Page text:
One confounding factor when it comes to losing or gaining weight is the problem of water weight. Water weight accounts for a large chunk of your overall weight, since human beings are made up of a lot of water. We need it to survive and to keep our internal systems running.
Physically, it’s possible to lose a significant amount of water weight in a relatively short period of time without actually causing any changes in lean or fat tissue mass - the stuff we normally think of as what changes when we gain or lose weight.
This strategy is often used by powerlifters, fighters, and others who compete in weight-class-based competitions. By rapidly dehydrating themselves, they lose enough weight to fit into a lower weight class, regain the weight quickly through sports drinks, and then compete fully rehydrated. heavier than they would be otherwise.
Exercise can also cause a great deal of loss of water weight. I remember that I used to experience 5lb water losses during intense (1-2hr long) cardio workouts. Of course, this weight is immediately put back on when you start to drink water to replenish what was lost, so this certainly isn’t any kind of long term weight loss strategy. It also explains why things like weight loss wraps and hot yoga, which induce heavy sweating, initially "seem" to work - but have no effect in the long term.
On a smaller basis, changes in water weight can mask changes in lean or fat mass. If you’ve lost a pound of fat but you’ve temporarily gained two pounds of water weight, you might think that you’ve gained weight instead of losing it.
One method of avoiding this issue is by simply weighing yourself early in the morning every day (this method is recommended). In this way, water weight should have minimal impact on your weight. Consistent measurements over time so you have a lot of data points to compare to is also a necessity. If you weigh yourself a lot, you'll be able to chart actual changes in your average weight over time instead of focusing on minor fluctuations in your water weight.
Fluctuations in water weight can cause problems in interpreting changes in your overall weight. This isn’t directly related to your metabolism, but can cause problems in interpreting weight gain or loss, leading you to potentially believe that calories don’t matter. If you ate 3500 fewer calories this week but water weight changes cover this up, you might imagine that these calories didn't mean anything.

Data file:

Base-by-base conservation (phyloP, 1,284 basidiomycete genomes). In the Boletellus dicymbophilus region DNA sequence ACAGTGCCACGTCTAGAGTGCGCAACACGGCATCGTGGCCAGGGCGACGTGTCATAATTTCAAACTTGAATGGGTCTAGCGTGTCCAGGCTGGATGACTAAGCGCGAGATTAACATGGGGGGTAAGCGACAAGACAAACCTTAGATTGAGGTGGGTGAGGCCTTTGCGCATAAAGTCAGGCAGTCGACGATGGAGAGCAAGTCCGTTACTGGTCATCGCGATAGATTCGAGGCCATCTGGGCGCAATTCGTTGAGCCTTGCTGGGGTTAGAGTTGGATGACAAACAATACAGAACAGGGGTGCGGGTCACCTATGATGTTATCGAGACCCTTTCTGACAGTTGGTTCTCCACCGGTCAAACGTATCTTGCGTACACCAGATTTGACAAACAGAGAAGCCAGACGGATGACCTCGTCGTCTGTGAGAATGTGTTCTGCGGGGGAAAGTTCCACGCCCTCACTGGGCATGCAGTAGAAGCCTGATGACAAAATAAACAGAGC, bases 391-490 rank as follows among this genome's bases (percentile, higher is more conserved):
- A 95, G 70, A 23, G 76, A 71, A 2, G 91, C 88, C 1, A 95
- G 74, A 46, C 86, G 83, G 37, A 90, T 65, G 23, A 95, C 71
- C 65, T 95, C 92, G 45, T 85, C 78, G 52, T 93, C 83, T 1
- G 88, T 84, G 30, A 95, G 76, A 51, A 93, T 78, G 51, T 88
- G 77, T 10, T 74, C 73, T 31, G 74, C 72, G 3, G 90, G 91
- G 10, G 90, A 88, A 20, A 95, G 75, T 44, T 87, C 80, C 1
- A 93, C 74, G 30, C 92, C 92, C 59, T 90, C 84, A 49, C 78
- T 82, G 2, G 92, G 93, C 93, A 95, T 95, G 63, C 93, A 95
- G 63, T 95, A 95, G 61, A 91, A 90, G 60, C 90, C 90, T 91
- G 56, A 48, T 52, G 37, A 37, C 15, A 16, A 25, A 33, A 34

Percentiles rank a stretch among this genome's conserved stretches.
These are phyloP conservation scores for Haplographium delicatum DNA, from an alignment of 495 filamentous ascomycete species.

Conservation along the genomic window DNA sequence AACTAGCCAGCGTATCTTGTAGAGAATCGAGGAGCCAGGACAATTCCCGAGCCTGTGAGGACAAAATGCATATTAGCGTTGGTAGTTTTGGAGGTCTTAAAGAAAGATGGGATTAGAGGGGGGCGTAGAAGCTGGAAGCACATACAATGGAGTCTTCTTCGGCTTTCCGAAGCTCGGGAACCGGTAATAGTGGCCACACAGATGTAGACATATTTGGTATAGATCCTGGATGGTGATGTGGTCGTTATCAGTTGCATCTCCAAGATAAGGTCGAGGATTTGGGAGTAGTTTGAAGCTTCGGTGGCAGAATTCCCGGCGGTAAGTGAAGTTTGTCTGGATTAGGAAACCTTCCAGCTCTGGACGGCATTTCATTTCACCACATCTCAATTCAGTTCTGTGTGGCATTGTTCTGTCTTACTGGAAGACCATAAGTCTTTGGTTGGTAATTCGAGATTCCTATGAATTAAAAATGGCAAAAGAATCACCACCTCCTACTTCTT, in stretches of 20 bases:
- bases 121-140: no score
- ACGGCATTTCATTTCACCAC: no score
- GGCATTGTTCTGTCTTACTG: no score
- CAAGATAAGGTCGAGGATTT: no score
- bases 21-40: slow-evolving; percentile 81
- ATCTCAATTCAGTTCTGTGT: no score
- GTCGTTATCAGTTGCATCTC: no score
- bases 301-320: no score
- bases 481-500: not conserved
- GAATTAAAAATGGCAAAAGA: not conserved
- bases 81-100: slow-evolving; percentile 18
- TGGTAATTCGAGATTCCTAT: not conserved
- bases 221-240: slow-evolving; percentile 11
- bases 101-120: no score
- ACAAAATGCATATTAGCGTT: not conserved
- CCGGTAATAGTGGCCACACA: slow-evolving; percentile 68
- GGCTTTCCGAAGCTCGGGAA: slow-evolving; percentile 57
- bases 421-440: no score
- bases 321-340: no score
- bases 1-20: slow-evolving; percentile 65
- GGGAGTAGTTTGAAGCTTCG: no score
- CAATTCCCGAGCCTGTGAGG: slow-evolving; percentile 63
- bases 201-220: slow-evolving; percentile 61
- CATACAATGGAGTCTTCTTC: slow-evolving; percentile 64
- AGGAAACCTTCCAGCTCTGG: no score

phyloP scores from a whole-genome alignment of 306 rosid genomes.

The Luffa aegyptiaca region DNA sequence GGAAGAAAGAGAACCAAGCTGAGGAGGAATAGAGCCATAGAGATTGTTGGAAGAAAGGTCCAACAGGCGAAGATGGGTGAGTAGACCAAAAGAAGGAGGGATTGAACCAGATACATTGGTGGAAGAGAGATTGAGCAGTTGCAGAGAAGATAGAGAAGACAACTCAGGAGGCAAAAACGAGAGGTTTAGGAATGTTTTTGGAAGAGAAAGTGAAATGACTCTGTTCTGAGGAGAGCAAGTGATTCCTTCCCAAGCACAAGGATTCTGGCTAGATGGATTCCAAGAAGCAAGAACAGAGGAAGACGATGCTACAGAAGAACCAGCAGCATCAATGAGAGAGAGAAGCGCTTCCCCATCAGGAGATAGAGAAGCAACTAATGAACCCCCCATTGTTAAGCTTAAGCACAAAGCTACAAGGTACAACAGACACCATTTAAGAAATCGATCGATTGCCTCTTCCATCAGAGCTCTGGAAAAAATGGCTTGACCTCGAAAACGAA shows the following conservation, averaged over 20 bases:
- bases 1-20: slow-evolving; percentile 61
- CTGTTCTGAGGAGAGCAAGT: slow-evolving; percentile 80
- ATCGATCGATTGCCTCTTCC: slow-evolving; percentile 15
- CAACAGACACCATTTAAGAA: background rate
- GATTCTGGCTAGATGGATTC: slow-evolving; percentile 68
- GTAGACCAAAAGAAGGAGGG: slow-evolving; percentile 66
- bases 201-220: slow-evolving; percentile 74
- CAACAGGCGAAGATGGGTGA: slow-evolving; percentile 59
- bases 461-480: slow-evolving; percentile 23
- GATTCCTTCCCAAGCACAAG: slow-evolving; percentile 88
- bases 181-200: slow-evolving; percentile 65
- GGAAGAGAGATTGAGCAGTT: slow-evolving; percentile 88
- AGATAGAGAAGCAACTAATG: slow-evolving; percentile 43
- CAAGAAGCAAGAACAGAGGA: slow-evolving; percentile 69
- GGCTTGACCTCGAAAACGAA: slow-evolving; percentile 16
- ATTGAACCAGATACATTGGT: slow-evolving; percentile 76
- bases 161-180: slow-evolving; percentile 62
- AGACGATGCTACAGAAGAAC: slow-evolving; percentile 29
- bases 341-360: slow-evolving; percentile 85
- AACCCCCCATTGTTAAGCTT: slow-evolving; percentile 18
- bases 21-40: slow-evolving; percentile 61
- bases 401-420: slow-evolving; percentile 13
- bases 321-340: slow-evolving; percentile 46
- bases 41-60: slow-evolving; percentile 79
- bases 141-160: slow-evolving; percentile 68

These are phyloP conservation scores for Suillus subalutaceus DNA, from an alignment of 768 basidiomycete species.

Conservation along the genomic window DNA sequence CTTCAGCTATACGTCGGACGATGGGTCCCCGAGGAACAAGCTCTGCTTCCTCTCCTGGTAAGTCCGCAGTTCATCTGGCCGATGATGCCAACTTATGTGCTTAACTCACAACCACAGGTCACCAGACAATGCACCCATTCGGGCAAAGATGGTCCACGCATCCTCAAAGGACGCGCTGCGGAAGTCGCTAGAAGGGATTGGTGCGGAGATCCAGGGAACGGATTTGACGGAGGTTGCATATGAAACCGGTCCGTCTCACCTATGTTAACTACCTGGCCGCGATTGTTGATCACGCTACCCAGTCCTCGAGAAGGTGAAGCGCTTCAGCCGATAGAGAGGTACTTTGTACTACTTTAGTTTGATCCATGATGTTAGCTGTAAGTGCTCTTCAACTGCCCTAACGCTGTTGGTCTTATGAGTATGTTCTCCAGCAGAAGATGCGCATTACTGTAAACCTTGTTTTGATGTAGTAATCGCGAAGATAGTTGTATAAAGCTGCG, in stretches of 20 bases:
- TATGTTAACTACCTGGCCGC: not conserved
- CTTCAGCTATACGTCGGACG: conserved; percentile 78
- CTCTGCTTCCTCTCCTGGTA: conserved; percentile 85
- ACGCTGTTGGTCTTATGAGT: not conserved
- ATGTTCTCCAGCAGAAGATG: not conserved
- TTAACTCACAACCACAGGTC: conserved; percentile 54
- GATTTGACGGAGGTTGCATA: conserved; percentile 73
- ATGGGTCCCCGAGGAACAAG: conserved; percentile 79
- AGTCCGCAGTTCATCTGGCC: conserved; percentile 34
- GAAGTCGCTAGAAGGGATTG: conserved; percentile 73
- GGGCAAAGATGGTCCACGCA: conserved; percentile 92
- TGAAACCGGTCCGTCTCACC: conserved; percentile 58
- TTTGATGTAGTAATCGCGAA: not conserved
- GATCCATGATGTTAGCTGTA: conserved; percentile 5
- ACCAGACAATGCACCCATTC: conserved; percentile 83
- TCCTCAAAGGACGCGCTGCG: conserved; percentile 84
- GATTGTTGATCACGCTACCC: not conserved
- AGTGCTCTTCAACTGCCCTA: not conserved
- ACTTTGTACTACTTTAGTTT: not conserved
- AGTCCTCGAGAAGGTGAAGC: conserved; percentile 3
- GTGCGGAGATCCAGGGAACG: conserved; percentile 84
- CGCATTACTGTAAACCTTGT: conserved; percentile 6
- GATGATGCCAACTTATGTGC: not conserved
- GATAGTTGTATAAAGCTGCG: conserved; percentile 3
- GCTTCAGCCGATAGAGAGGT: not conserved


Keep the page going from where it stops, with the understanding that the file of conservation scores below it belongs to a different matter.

When it comes to gaining or losing weight, the biggest problem is that most of the numbers involved (calories in, NEAT, base metabolism, exercise calories burnt, post exercise calories burnt) are all quite fuzzy. This doesn’t mean that they aren’t real and don’t exist, just that some degree of inaccuracy should always be expected.
One way to calculate your actual metabolism with great accuracy involves weighing yourself daily. If you add these seven numbers together and average them, you get your average weight for the weak. If you repeat this again next week, you have your average weight for the next week. Now, you find the difference between these two numbers (in pounds) and multiply by 3500 - roughly the number of calories in a pound of bodyweight. This represents your overall change in calories from the first week to the second week, positive or negative.
This number can then be compared up against your expected weight gain or loss for that week. If you’re trying to lose weight and eat (what you think to be) 500 calories less than your metabolism per day (a total of about -3500 calories) but found that you have lost less than a pound of weight, what that means is that your metabolism was actually a bit higher than you thought, to the tune of the difference between your expected weight and actual weight. If you lost more than the expected pound of weight, that means that your metabolism was actually higher than you thought.